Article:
Federal regulators have moved fast and hard to block an attempt by spray equipment giant Graco to take over its top competitor, contending that the $650 million deal would hand Graco a monopoly in the North American finishing market.
In a surprise announcement Thursday (Dec. 15), the Federal Trade Commission said it had filed an administrative complaint and would follow with a federal-court action to halt Graco’s purchase of ITW Finishing LLC from rival Illinois Tool Works Inc.
|Graco’s mission, according to an investor presentation in November: “Move – Measure – Control - Dispense – Apply.”|
The deal would eliminate Graco’s chief competition in the liquid finishing sector. The FTC’s 12-page complaint, heavily redacted with blacked-out information, names Graco, ITW Finishing LLC and Illinois Tool Works.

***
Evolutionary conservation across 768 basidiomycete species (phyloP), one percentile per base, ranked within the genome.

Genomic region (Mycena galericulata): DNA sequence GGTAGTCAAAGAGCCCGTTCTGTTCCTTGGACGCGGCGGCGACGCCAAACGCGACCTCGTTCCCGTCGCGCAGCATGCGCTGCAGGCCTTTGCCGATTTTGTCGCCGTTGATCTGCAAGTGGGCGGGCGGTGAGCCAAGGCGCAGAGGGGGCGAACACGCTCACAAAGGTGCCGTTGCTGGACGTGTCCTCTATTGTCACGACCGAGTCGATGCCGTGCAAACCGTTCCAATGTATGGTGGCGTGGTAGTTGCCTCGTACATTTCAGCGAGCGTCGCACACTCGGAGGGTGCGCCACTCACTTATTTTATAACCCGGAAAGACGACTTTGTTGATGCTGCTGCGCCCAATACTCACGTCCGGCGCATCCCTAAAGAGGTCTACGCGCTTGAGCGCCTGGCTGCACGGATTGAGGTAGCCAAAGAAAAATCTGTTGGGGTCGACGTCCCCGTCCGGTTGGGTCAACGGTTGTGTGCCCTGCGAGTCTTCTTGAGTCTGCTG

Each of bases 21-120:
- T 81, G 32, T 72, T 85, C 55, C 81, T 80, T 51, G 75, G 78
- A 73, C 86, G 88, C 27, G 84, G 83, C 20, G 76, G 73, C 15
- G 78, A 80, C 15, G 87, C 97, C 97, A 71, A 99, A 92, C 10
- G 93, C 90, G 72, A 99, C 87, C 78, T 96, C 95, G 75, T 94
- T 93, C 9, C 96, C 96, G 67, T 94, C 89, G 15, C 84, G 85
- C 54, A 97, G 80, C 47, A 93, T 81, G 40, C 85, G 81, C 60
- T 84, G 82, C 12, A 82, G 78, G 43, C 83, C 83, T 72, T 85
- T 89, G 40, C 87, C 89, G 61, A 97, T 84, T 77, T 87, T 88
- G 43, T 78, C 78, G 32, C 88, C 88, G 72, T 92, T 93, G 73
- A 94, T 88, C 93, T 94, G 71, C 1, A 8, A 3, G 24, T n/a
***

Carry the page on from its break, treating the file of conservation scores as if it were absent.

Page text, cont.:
ITW Finishing owns five of the industry’s oldest, best-known brands:
• Binks (spray finishing equipment);
• DeVilbiss (the leading supplier of spray finishing equipment to the industrial and automotive refinish markets);
• Gema (powder finishing equipment);
• Ransburg (electrostatic equipment and accessories); and
• BGK Finishing Systems (curing technology).
‘A Bad Deal’
“Graco’s proposed acquisition of ITW, its largest and most significant competitor, threatens to harm competition for certain industrial liquid finishing equipment in North America and lead to higher prices for North American distributors and end users already struggling in today’s economic environment,” the FTC complaint says.
The acquisition also would suppress product innovation, drive off any potential entrants to the industry, and harm manufacturing nationwide, the complaint says.
|Russell Gray was a parking-lot attendant in 1926 when he founded Gray Company (Graco, as of 1969). Gray had developed a grease gun that could lubricate cars even in the Minnesota winter.|